Of course, worlds of kitchen and pocket knives are worlds apart - from materials that are being cut (food is much less abrasive), level of expected sharpness (higher with kitchen knives - a knife that still slices printing paper may feel already dull when trying to cut food), over steels and how these steels abrade (during use AND during sharpening) - so this needs to be taken with a grain of salt.

Re: Try this at home. New sharpening method.

Posted: Tue Feb 23, 2021 1:39 am
by Cl1ff
I saw the vid earlier and think it’s a really interesting Idea which I would like to try in the future.
The single bevel hollow grind sounds really interesting, Sal! I recall a thread where you were gauging interest in a version of the Yojimbo with the grind?
It reminds me of the Yakutian knives with are convex on one side and flat on the other, but that “flat” side is fullered. Very interesting geometry.
Asymmetry is surprisingly common in nature.
In fact, some animal teeth have serrations on serrations! Maybe one of the great members here will give this method a go on a serrated blade?

Re: Try this at home. New sharpening m

Posted: Tue Feb 23, 2021 2:02 am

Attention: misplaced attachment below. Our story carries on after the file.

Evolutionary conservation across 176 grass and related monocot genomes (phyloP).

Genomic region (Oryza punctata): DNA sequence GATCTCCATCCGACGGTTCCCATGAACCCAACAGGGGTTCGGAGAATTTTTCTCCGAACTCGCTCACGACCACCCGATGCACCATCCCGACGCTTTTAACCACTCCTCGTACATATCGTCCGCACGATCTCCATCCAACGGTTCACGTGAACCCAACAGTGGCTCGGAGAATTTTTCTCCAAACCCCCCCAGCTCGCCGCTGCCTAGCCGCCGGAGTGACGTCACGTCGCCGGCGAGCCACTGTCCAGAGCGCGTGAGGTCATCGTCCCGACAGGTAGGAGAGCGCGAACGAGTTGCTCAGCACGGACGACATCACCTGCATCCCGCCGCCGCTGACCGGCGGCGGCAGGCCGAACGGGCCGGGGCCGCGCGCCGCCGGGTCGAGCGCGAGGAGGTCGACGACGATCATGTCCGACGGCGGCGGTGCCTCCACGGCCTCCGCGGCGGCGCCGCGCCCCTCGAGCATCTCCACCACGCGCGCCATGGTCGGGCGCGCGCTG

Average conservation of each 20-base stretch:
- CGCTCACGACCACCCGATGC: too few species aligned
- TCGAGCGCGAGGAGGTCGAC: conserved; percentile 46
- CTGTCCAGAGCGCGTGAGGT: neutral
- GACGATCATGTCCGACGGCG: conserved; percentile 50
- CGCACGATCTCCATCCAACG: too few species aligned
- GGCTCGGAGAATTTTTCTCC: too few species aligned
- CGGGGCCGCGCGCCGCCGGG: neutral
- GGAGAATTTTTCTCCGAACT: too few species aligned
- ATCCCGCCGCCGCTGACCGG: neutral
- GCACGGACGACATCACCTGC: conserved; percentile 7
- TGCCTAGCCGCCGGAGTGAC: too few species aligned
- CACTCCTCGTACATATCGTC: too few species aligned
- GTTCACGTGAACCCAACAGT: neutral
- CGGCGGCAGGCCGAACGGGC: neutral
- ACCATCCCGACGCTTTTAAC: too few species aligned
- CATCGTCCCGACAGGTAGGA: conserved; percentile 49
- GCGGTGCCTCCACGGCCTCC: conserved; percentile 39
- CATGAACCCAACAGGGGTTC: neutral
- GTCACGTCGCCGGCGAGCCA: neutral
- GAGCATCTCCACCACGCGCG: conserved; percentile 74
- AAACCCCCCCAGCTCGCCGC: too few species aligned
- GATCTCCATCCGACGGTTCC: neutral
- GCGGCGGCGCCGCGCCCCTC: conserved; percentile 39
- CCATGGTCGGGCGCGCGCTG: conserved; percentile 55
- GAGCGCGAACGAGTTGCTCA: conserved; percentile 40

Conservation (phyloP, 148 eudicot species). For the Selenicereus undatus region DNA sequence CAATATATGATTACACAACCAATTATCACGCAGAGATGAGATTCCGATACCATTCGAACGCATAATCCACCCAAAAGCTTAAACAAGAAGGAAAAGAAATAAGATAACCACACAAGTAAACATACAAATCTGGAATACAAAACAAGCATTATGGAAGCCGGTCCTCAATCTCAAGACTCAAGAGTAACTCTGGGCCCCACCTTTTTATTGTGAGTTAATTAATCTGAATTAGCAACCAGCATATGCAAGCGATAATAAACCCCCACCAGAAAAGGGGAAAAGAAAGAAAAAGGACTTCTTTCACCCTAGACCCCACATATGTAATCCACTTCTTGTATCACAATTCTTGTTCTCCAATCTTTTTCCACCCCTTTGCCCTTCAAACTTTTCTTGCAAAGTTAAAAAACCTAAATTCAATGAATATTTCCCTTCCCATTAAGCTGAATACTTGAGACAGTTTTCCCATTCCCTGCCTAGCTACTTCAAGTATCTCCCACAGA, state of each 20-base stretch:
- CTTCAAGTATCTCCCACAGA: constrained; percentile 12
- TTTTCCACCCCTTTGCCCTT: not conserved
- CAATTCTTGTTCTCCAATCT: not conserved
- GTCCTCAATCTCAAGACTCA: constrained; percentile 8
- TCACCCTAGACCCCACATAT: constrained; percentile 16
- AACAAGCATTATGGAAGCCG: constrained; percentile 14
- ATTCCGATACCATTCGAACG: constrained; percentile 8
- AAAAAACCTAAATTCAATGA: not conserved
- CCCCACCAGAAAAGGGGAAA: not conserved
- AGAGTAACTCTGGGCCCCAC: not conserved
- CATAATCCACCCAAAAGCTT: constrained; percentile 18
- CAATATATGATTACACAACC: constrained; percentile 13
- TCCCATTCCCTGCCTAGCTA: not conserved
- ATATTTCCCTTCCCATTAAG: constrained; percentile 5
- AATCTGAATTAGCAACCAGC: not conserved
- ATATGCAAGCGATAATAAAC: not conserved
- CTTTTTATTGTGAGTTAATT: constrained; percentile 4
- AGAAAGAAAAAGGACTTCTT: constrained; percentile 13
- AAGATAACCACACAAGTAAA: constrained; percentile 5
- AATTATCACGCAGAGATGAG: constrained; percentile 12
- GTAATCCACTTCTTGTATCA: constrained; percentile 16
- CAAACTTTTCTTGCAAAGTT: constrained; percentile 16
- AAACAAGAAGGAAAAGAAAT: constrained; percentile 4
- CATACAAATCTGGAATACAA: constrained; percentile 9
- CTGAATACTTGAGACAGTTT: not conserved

by ChrisinHove
Whereas the use of the coarse grit both sides might diminish the edge microserrations, I wonder whether these are retained more fully if one side is sharpened coarse, the other fine?

My kitchen knives are due for a sharpen shortly, which creates some blind testing with the Mrs. I’ll give this a go.

Re: Try this at home. New sharpening method.

Posted: Tue Feb 23, 2021 2:38 am
by Matus
Just a few words on the single bevel - I have a few blades that have a 'true' single bevel grind (that is with an urasuki - or the hollow grind on left side - since I am right handed) - like kiridashi. These are quite specialized tools for fine precise work, cutting carboard with a single bevel knife will lead to an experience, that the knife just does not want to cut straight. On top of that, the edge of a single bevel tools is usually thinner and thus more fragile.